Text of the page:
Sports analytics: enabling data-driven decision-making for leagues, coaches, and more

sports analytics types and vendors

In the modern world, professional sports rely heavily on technology.

Back in the day, referees used to judge with the naked eye and coaches used to make decisions based on gut feeling. Today, advanced tech allows us to track the ball (or any other object) with a centimeter’s precision, detect slight injuries in athletes before they become obvious, and do other amazing things.

Let’s see which technology companies there are in the niche and what they offer. (It is often the case that a sports data company does more than one thing. So some companies could be put in more than one category, but we decided to include them where they fit best.)

1. Game analytics and fan engagement

Game analytics can be understood in a broad sense as any data collected during a game, or in a narrower sense as big-picture data targeted primarily towards media companies, broadcasters, and fans.

For instance, during a soccer match, broadcasters often provide stats like ball possession ratio and the number of goal attempts. And if you ever wondered where those numbers come from – well, they come from analytics companies. Let’s look at some best-known names.

Stats Perform

Stats Perform (formerly STATS) was founded in 1981. Over the years, it ballooned into a giant corporation through a series of acquisitions. By acquiring The Sports Network in 2015, the company got access to virtually every online newspaper in the U.S. In 2014, Stats Perform acquired Bloomberg Sports, along with its team of analysts and mathematicians. This gave Stats Perform strong in-house expertise in predictive modelling, which reinforced its position on the fantasy sports and the betting market.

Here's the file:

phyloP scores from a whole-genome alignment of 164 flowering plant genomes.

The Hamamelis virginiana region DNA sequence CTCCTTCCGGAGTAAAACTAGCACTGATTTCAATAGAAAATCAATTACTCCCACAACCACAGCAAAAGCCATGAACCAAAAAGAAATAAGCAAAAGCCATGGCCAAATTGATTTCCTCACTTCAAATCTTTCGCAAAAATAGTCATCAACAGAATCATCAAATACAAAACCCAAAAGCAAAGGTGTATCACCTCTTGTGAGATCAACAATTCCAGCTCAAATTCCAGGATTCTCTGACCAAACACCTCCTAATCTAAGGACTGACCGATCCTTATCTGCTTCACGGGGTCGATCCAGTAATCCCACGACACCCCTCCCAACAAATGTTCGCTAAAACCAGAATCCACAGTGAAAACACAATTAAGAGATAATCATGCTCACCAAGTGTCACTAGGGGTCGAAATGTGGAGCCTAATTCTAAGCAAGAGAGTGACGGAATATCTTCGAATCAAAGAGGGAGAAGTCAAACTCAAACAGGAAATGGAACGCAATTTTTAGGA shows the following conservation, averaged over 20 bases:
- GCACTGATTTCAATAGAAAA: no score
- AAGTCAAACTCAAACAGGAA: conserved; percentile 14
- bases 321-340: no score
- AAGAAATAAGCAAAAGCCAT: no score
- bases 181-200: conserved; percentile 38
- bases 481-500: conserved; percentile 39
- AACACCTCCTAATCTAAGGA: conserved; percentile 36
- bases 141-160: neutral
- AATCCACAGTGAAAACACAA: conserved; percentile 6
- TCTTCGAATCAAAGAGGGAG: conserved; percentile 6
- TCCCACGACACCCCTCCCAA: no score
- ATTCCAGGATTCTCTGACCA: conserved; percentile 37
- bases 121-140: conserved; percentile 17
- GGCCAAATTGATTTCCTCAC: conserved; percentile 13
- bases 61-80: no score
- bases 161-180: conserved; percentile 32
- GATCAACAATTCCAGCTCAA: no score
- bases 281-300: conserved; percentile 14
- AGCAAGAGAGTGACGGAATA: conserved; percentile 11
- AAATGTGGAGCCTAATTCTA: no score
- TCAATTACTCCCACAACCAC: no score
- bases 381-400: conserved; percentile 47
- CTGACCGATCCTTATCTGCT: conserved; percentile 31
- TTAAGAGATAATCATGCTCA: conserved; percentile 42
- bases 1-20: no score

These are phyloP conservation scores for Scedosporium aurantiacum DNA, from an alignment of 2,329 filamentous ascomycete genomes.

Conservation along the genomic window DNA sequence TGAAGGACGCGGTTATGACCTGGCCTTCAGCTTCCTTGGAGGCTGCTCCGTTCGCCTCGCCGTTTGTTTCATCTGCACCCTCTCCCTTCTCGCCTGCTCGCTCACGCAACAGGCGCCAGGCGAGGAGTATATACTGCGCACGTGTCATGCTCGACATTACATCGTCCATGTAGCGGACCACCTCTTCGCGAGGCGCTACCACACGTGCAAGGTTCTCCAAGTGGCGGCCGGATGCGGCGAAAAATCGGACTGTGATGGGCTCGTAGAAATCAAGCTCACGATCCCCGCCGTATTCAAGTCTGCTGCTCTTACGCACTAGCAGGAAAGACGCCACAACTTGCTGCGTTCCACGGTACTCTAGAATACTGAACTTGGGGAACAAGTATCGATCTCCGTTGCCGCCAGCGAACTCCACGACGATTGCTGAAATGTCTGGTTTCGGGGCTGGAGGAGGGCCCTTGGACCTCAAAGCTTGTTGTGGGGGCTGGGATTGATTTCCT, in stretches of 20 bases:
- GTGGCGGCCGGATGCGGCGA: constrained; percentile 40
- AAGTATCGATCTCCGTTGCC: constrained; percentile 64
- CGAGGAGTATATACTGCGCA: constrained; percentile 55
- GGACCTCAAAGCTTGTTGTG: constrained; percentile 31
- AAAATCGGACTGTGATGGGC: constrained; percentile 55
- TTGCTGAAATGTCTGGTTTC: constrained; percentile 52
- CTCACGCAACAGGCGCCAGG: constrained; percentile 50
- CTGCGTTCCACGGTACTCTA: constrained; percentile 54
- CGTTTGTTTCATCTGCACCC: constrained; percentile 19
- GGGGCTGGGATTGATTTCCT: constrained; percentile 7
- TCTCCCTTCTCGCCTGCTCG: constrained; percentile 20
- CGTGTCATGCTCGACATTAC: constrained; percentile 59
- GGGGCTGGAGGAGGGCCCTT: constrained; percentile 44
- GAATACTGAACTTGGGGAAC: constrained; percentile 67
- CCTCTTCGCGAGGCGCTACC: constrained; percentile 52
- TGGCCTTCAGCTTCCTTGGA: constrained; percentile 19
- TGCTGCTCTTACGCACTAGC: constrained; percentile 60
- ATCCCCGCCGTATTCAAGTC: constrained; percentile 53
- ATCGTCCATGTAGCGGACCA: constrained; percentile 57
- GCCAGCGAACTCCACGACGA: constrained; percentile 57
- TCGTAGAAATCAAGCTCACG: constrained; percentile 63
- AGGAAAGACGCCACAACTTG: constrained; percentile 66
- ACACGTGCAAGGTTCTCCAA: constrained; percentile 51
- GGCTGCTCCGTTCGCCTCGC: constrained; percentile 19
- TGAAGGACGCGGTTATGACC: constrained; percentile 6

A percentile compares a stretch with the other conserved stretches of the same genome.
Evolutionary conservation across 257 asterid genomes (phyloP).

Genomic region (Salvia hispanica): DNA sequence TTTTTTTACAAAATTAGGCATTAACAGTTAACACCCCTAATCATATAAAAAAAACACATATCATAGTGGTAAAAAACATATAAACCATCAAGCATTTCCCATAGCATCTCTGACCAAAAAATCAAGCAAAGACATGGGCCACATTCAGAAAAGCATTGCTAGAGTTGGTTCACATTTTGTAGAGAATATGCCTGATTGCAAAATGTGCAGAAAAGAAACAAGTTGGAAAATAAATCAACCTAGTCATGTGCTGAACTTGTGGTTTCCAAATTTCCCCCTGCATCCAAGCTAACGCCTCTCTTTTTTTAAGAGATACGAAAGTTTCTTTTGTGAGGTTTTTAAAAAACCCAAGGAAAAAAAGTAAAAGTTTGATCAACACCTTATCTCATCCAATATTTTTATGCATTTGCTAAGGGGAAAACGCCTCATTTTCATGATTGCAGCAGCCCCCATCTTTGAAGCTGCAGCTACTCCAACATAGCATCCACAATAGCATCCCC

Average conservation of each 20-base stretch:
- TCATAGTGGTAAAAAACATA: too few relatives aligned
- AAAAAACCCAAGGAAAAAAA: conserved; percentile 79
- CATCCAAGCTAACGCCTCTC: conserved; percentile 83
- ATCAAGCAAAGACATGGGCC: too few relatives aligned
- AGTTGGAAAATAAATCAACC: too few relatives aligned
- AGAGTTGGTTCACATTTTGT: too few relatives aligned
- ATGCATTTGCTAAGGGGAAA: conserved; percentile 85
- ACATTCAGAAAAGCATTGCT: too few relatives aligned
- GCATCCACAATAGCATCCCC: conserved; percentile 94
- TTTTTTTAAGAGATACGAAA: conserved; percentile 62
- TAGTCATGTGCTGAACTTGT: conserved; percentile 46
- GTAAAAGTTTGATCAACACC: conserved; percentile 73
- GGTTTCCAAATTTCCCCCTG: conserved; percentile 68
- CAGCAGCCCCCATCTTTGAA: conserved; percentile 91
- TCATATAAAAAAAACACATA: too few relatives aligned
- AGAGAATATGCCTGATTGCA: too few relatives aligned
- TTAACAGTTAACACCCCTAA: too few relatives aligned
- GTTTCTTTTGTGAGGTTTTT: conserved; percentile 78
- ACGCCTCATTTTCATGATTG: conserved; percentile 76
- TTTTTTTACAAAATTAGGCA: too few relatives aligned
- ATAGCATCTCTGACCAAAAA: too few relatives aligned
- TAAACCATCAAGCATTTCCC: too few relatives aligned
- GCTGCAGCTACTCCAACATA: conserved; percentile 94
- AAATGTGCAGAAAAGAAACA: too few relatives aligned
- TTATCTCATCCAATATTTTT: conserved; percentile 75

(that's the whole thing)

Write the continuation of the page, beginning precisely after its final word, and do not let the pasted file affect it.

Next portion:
stats perform website screenshot
A screenshot of

In 2019 Stats Perform merged with Opta, another well-established sports data hub founded in 1996. Opta has a variety of products targeted at TV and media companies, advertisers, fans, betting and gaming companies, and more. For instance, Opta’s Smart Stadia increases fan engagement by bringing game analytics to in-venue scoreboards, mobile devices, and AR/VR gear. It also allows advertisers to pair their ads with sports stats, making those ads more relevant and less obtrusive.


Sportlogiq is another notable player in the field. It provides AI-powered analytics based on game footage. This helps media people quickly find relevant data and tell visually-compelling stories through rich infographics and animations. Co-founder Craig Buntin said that with Sportlogiq, they built the technology he always wanted as a young athlete. Fans can experience the game in totally new ways, “as if there was an experienced coach sitting next to them” pointing out and explaining things. Here’s an example of a visualization by Sportlogiq:

Technology-wise, Sportlogic brings to the table a unique mix of technological solutions, including patented tech, which allows interested parties to derive granular insights. For instance, it has a fully-automated multi-camera tracking system that records and analyzes everything that’s happening at the arena in real time. Plus, they offer sophisticated 2D & 3D body pose estimation algorithms that, quite literally, read the players’ body language, helping those watching understand each player’s behavior and intentions.

Second Spectrum

Second Spectrum is another sports analytics company that caters to media professionals and broadcasters. It uses computer vision and machine learning to augment game footage with superimposed stats, visuals, and fun animations, enriching the viewer experience. Second Spectrum is the official tracking provider of the NBA, MLS, and Premier League. It seems their technology is particularly loved by the NBA.

Apart from engaging fans, Second Spectrum makes it easy for media companies (writers, commentators, producers) to find the right content pieces thanks to the searchable database that Second Spectrum provides.